You and the other members of your family should know about the recovery position. In cases of unconsciousness or serious injury, this is the best way to position a breathing adult until help arrives. … [Read more...] about The Recovery Position
GUIDE TO FIRST AID
Protecting yourself and your family in an emergency means
being alert and prepared at all times. It means thinking clearly and not panicking. It also means reading this emergency
guide before you need it.
This chapter tells you how to provide first-aid care. Read it carefully, but don't be too concerned about memorizing the information. You'll be surprised how much of it will come back to you in an emergency. Review the information with your children, as well. You don't need to go through it page by page with them, but they should know basic first aid measures. Even three-year-olds can dial an emergency number or learn how to control bleeding. The entries in this chapter are generally directed toward someone who is alone with the victim. If you're advised to call for medical help, have someone else do this, if anyone is available; you can then start treatment more quickly. If possible, at least one adult in your family should take a course in first aid at a qualified training center, such as one run by the Red Cross.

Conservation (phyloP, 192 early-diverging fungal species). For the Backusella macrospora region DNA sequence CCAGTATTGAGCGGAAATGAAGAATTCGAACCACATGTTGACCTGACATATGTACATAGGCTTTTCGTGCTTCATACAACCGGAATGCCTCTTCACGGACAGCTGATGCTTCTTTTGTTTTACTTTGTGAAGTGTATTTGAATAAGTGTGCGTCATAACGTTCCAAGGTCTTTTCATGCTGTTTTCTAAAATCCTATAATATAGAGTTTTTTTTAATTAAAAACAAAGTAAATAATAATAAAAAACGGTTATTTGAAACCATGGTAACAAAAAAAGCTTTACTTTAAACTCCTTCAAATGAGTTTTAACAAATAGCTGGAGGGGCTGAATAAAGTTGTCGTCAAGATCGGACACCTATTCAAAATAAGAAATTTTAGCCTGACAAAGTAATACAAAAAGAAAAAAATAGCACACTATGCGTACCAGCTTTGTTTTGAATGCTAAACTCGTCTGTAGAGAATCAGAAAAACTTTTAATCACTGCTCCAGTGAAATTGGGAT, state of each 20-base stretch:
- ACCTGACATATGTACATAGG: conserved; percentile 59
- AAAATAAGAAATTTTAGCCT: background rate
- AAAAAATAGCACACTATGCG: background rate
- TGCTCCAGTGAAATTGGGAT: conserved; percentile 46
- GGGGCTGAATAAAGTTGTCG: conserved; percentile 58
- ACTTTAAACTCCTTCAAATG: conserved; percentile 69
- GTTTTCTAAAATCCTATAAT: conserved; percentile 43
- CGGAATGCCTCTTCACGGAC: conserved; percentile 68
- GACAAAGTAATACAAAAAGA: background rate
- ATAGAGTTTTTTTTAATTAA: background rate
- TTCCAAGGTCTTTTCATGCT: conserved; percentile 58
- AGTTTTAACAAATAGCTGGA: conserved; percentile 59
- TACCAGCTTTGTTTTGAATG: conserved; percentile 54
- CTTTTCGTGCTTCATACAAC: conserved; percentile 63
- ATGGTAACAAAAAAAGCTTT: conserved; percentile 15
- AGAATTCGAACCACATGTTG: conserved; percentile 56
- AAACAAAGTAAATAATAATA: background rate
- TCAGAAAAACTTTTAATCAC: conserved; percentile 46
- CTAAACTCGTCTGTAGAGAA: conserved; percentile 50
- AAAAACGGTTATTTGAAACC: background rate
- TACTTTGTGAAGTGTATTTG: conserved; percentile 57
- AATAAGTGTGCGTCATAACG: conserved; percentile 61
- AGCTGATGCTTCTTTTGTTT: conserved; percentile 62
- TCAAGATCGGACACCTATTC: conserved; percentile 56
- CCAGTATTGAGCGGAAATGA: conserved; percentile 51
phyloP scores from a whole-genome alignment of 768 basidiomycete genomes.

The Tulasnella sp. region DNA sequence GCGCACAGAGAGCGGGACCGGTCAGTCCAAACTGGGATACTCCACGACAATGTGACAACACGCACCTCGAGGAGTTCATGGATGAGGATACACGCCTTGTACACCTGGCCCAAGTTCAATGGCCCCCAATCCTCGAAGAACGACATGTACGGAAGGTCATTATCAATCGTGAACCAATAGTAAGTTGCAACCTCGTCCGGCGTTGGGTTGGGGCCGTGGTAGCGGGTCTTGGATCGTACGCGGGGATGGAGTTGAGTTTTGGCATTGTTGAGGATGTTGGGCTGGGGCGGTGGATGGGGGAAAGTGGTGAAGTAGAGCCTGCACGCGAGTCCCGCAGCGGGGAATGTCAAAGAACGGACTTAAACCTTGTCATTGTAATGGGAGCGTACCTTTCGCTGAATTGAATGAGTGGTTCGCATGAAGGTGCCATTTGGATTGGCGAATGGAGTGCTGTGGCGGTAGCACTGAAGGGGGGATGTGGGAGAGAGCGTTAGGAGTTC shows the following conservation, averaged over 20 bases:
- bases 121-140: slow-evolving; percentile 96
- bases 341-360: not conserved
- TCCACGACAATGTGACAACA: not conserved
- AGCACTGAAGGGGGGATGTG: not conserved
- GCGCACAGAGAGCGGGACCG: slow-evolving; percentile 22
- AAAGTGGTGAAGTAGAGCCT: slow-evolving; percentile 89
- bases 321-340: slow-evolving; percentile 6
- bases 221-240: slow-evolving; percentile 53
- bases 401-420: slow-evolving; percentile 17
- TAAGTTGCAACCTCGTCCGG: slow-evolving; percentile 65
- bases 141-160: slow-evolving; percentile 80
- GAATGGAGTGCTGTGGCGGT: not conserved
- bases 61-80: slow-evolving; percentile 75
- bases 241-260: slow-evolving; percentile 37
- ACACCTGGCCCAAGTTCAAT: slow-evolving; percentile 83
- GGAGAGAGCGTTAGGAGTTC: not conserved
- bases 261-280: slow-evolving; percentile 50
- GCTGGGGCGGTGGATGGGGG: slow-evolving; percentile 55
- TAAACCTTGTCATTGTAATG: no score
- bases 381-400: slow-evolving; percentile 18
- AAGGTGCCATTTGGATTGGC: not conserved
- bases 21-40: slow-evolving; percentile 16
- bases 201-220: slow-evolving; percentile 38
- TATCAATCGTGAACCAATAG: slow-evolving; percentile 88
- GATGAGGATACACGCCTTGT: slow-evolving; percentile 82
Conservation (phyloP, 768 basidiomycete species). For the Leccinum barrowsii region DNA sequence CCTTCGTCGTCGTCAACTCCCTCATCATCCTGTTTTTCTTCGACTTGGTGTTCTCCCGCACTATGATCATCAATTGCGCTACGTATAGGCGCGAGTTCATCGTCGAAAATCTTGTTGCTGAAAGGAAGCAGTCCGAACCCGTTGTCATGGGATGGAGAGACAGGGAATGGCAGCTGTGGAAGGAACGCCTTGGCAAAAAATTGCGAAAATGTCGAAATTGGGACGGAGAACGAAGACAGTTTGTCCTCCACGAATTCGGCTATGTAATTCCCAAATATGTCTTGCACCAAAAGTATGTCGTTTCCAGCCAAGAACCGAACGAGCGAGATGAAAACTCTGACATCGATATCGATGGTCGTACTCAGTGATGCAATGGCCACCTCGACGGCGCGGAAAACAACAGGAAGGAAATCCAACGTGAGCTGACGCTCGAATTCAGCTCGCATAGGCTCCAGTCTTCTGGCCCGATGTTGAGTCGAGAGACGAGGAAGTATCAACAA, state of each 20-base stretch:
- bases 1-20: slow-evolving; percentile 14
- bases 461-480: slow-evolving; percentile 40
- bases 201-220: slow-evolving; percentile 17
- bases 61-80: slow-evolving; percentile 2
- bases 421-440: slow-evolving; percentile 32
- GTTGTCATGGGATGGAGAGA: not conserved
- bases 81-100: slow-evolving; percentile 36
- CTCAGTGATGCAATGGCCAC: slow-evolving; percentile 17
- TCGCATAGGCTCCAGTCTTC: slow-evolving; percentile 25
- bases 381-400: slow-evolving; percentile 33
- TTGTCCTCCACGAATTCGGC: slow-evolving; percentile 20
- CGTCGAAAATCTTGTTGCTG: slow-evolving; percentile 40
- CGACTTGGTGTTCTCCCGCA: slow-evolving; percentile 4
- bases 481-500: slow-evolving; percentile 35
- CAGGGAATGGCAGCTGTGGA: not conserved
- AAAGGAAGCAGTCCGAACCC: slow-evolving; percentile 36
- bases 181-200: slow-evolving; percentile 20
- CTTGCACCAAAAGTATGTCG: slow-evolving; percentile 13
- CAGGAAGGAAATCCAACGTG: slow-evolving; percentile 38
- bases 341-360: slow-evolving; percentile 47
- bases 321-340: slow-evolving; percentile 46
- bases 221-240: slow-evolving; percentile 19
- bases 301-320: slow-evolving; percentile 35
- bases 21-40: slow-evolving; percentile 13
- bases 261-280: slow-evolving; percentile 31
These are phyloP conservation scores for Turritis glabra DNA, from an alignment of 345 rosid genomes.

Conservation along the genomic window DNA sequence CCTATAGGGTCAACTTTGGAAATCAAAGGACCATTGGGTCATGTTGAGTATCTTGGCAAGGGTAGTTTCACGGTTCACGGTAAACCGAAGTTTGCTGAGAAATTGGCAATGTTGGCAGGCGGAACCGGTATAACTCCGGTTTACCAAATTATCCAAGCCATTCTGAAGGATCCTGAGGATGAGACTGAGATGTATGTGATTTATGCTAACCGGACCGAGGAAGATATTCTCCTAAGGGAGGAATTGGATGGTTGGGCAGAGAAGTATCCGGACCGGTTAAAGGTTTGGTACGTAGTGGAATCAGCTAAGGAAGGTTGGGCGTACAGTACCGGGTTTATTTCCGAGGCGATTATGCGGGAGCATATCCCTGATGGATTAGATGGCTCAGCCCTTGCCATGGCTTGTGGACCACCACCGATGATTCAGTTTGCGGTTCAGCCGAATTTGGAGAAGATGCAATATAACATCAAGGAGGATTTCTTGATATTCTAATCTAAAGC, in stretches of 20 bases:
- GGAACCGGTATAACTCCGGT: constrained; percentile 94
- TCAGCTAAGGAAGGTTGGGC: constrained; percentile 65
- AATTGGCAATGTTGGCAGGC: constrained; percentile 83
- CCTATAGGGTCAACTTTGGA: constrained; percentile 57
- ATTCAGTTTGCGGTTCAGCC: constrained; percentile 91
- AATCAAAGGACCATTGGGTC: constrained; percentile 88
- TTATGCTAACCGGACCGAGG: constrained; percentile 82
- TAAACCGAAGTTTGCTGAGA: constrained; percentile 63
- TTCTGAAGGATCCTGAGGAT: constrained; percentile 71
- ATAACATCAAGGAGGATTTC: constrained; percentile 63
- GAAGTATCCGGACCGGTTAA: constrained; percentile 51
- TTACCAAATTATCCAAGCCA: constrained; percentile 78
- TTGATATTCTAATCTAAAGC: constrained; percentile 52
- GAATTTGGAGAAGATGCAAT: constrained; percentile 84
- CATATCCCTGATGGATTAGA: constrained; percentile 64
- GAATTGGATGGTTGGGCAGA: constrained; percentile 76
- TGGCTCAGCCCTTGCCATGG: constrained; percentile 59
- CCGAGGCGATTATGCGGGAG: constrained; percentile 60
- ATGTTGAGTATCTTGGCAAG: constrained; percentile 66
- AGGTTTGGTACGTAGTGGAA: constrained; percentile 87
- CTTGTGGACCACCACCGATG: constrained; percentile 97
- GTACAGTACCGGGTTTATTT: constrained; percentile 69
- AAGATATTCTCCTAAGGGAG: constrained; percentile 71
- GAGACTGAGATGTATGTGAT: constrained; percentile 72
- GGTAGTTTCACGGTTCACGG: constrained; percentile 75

When dealing with a medical emergency, follow these basic guidelines:
- Try to remain calm so that you can properly assess the situation and treat the victim.
- Call for emergency help or ask someone else to do so.
Know the order of priorities when caring for an unconscious person:
- Check to breathe and apply artificial respiration.
- Check pulse and administer CPR.
- Stop any severe bleeding.
- Treat any burns and fractures.
If there is any possibility of a head, neck, or back injury do not move the person unless he or she is in danger for example, from oncoming traffic.
Check to see if an injured person is wearing medical identify cation-a bracelet, pendant, or card-that will tell you of any allergies or chronic conditions.
Loosen any tight clothing, and cover the person to guard against shock.
Treat for shock, if necessary.
Know the shortest route from your home to your local hospital before an emergency occurs. When taking someone ln, call ahead if time permits. lt will help the staff to know in advance the victim's problem, as well as the name and telephone number of his or her doctor.